Many previous studies did not have power to assess cancer outcomes, especially at specific sites; did not rigorously measure cancer outcomes; and were not conducted in participants at high risk for cancer (7–11). The VATTC investigators ascertained cases of keratinocyte carcinoma consistently and validly, especially for BCC and the full spectrum of SCC (27). This rigorous measurement has been unavailable in previous studies (40). Our approach decreases the possibility of outcome misclassification. However, the reliability estimates from an internal VATTC validation study suggest that, despite these efforts, there is still some error in the outcome measurement, with κ values for interrater agreement of SCC as low as 0.62 for our outcome of invasive SCC (27). Any residual misclassification is unlikely to be related to receipt of a statin or error in other variables and would therefore attenuate our estimates. In addition, BCC, which was measured with less error, accounted for most outcomes.
Statin users may be more likely than nonusers to seek the services of health professionals. This could lead to increased probability of diagnosing keratinocyte carcinoma in this group that could bias the estimate of the statin–keratinocyte carcinoma relation toward no effect. However, the VATTC investigators examined participants every 6 months and ascertained other keratinocyte carcinoma events through usual care pathology reports. This method makes this bias unlikely in our study. Assuming a true protective effect of statins, long-term users of these drugs may have been less likely to enroll in the VATTC because 1 inclusion criterion was a history of 2 or more keratinocyte carcinomas. However, because these data suggested that statin use was of long duration in the VATTC participants, selection bias by this mechanism is unlikely.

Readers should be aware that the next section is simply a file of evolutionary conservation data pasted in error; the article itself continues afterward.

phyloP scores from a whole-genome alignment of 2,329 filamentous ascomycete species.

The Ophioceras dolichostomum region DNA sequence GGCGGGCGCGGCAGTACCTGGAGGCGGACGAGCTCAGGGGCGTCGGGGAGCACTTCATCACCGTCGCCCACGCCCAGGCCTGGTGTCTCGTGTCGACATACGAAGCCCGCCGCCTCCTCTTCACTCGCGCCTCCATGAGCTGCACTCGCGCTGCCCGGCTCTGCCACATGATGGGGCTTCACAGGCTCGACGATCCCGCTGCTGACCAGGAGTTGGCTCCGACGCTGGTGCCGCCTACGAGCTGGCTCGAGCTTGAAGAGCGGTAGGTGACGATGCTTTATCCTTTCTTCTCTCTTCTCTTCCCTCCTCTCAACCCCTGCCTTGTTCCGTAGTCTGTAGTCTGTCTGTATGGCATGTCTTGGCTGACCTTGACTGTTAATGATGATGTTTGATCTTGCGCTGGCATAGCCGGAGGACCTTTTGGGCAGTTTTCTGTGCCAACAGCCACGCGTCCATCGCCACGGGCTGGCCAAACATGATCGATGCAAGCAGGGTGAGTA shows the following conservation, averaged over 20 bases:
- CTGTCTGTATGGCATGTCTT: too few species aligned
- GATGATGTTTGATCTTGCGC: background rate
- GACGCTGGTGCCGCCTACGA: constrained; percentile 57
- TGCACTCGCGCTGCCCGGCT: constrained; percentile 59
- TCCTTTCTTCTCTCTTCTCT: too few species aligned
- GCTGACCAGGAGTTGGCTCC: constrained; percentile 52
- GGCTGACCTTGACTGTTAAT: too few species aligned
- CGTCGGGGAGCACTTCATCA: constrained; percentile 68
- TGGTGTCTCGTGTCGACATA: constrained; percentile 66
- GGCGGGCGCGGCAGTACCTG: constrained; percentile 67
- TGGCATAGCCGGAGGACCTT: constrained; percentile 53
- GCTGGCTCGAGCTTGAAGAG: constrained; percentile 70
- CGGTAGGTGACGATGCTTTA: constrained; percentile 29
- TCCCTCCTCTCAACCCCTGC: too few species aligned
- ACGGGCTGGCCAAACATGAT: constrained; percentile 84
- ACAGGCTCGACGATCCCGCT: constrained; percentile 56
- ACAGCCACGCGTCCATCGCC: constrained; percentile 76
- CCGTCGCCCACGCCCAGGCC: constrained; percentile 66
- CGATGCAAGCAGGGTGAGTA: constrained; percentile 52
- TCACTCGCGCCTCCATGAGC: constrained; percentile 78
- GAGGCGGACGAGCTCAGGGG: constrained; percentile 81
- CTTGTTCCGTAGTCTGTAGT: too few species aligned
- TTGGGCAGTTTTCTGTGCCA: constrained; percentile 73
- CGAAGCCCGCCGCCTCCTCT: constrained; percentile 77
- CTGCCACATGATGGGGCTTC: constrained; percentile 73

Because we used claims data to ascertain exposure, we cannot be sure that participants who received statins actually took their medication. However, recent work has shown that VA pharmacy claims accurately assess medication use (4). Our study is an improvement over previous work assessing the effect of statin use on various cancers, which may have been affected by exposure misclassification (24). However, in our study, veterans may have filled prescriptions outside of the VA pharmacy system, which could have led to underascertainment of medication use. To address the possibility that veterans could have filled prescriptions elsewhere, we included only participants who used the VA pharmacy system. This approach ensured similar completeness of drug data among the statin users and non-users. Moreover, veterans have a financial incentive to fill their prescriptions within the VA system, and evidence suggests that VA pharmacy claims are valid and reliable for ascertaining chronic disease burden (55). Any exposure misclassification by this mechanism would probably dilute our results.
Our drug use data started in September 1998. Because of this left-censoring, we could not ascertain the date of statin treatment initiation or estimate the actual duration of statin use. However, the available data suggested that statin therapy was of long duration. Results of the time-varying Cox regression model suggest that keratinocyte carcinoma is not immediately sensitive to discontinuation of a statin, which is consistent with the notion that keratinocyte carcinoma has at least a moderate-length empirical induction period and that short-term therapy may be insufficient. In the case of a true biological discontinuation effect or exposure misclassification, an attenuation of the primary estimate in the fixed-time model compared with the time-varying model would be expected. We found no evidence of this, but our study was underpowered to test the effect of statin discontinuation. However, the consistent small decrease in keratinocyte carcinoma risk associated with statin use in these models may reflect residual confounding, which is better controlled in the propensity score–matched analysis.